Spam mail. How annoyed are you that a good chunk of what you receive every day is crap? Maybe you don’t have to sift through the clutter of false promos and boring marketing campaigns because you’ve got a good spam filter in place. Great––but where are all your leads? What’s happening to all your subscribers? 

Well, here’s a little something you may not know:

Sometimes leads are going to your junk mail. As an SEO company, we know from experience that people often send messages with words that get flagged as spam. That’s why we recommend checking your spam box at least once a day.

Yes, this takes time you probably don’t have. But trust us, devoting just ten minutes to scanning your junk folder is time well spent because, inevitably, you will find stuff hiding in there. It’s like looking for your glasses and discovering they’ve been on your face the whole time. It’s so obvious your brain never considered that what you’ve been looking for is right in front of your face.

The Over-Efficient Machine Vs. the Human Brain

Ninety percent of emails sent to Canadian businesses make it into the inbox (see Return Path’s 2017 Deliverability Benchmark Report). Sounds pretty good, right? That means that your spam filters are doing what they’re supposed to do, right? They’re sorting out the junk and stashing it where it belongs so you don’t have to waste your time sorting the wheat from the chaff. 

Well, yes and no. 

As sophisticated as these algorithms are, they aren’t perfect so we can’t trust the process entirely. Spam emails may still be ending up in your inbox and viable leads getting dumped into your junk folder. Just like we suggest in Step One to SEO, your brain is your most valuable tool and an absolute necessity in a world where we’ve come to reply on machine-generated results and metrics––the dirty work is still in our hands.

Let’s take a look at what spam is and how those filters actually work. 

How Do Emails End Up in the Spam Folder?

Filtering tactics are increasing in sophistication and even the most strategically worded emails may not find their way into the inbox. 

Spam filters look mainly at sender reputation and email content. 

Sender reputation: The sender may be using an IP address that was once used to send spam so the filter understands that any email sent via that IP is useless.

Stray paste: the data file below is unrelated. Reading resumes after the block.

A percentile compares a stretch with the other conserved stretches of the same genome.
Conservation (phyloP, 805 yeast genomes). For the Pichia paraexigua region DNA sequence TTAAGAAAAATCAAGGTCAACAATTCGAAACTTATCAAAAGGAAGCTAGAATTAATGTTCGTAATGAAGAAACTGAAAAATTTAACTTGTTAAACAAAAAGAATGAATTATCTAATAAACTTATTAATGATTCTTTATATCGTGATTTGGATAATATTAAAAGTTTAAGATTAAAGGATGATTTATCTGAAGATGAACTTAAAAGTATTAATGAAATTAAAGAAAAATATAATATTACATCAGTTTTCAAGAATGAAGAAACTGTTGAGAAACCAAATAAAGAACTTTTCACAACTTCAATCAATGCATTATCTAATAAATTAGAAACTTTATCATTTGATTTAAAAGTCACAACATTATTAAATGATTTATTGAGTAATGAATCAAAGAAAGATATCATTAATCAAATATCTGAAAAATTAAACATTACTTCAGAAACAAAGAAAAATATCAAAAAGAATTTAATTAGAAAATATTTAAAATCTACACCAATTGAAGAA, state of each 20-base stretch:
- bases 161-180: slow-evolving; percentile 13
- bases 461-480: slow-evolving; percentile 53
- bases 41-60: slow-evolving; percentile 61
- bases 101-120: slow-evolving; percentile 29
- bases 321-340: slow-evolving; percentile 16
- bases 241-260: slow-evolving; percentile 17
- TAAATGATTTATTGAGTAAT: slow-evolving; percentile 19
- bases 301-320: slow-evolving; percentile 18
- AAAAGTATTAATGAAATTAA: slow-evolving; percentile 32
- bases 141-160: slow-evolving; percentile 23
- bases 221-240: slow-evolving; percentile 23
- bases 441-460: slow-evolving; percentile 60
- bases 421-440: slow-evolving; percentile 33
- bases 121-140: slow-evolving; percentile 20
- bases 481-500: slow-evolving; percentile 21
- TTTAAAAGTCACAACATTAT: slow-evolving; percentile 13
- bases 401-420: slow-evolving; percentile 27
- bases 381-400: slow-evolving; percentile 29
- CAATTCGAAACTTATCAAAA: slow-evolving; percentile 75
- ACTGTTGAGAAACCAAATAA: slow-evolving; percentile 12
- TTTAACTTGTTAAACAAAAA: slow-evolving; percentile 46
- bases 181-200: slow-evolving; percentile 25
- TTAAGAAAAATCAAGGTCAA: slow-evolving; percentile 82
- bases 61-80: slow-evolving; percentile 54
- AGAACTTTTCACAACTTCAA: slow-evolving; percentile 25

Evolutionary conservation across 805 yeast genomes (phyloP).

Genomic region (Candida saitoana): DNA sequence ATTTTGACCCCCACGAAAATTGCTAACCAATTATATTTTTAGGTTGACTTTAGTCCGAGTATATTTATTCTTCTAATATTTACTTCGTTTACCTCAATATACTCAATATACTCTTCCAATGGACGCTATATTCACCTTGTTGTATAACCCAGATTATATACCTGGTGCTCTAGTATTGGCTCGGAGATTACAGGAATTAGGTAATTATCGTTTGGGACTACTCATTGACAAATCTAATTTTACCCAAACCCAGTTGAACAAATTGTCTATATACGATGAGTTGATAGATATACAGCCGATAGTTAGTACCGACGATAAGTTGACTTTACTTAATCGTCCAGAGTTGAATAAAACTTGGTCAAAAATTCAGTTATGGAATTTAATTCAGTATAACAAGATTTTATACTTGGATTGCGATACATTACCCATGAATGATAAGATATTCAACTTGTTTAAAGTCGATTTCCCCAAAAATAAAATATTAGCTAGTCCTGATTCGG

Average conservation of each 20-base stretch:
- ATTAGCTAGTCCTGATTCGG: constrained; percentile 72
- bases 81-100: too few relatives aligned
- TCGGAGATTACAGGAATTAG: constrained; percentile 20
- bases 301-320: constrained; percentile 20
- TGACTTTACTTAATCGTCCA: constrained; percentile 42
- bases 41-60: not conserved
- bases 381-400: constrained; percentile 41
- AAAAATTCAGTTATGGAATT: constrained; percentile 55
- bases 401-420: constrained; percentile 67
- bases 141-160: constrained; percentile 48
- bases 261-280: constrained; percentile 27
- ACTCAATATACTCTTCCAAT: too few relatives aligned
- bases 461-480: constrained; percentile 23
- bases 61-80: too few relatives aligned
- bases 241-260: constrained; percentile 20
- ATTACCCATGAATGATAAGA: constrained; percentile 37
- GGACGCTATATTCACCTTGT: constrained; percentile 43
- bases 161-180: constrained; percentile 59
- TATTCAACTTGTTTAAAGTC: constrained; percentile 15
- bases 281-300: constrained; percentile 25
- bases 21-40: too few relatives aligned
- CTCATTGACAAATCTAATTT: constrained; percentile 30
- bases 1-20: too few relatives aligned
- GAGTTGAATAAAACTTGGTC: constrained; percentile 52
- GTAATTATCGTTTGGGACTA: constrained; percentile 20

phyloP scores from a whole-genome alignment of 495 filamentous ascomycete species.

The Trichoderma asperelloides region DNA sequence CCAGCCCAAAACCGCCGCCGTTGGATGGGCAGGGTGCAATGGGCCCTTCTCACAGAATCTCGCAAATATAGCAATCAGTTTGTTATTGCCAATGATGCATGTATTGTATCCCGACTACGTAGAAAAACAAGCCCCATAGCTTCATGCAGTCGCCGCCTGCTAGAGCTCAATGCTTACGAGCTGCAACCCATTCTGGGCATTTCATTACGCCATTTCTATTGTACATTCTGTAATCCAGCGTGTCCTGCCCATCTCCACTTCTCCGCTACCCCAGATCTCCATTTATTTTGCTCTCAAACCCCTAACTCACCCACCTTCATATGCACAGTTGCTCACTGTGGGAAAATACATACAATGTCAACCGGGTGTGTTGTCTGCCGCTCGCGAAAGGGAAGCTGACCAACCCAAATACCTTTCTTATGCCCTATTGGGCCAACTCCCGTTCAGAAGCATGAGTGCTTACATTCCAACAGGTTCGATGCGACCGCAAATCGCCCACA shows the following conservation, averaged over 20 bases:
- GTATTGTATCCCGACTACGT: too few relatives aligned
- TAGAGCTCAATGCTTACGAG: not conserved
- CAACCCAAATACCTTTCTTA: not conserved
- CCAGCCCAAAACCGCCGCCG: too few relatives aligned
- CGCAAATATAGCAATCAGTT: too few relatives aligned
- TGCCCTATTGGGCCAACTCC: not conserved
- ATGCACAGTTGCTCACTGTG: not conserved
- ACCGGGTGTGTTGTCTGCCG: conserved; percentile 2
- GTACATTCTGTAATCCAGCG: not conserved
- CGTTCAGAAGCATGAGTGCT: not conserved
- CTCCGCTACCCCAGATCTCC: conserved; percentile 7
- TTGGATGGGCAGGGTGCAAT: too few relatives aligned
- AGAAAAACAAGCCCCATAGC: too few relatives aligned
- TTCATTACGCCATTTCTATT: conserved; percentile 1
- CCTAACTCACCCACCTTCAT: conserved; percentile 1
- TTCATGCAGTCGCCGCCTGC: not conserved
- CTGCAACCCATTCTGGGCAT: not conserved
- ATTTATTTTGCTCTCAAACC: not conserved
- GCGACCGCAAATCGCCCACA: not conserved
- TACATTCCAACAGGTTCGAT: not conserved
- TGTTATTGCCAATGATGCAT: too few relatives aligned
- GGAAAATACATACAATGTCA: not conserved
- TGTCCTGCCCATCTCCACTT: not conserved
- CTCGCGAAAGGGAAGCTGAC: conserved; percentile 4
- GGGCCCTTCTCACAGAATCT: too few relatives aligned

Content: This is where things get a bit tricky. Understanding the meaning inside the email body despite red flags requires a sophisticated filter (ie. your brain). 

What are red flags in content?

  • Use of certain words
  • Links to non-reputable websites
  • Messages with bodies or subject lines all in CAPS

Terms are usually flagged within a certain context, not as stand alone words. The technology is so sophisticated that spam filters can detect when a predetermined spammy word is actually used in a meaningful context and will categorize it as legit. However, it’s not 100% reliable and some of your potential customers may use red-flag words without knowing it.

These spam offenses are tallied up and when a particular email meets or exceeds the spam criteria, it’s dumped in the spam bucket.

Here’s a nice little reminder for you to check your spam folder––an ear worm: k-os’s Crabbuckit, except replace ‘crab’ with ‘spam’:

No time to get down ‘cause I’m moving up…. CHECK OUT THE SPAM IN THE BUCKET

Spam filters can be good or bad depending on how you look at it. One in ten emails will end up filed as spam, which is great––if it’s spam, that is. However, that one email might be a juicy little lead and you’ll never know unless you’re regularly checking your spam folder. As spam filtering improves we can hope that we’ll reach a day when we’ll never have to venture beyond our inbox in search of leads. Until then, we need to know how certain emails end up there because although that 10% may not seem like much, even one lost lead can cost you.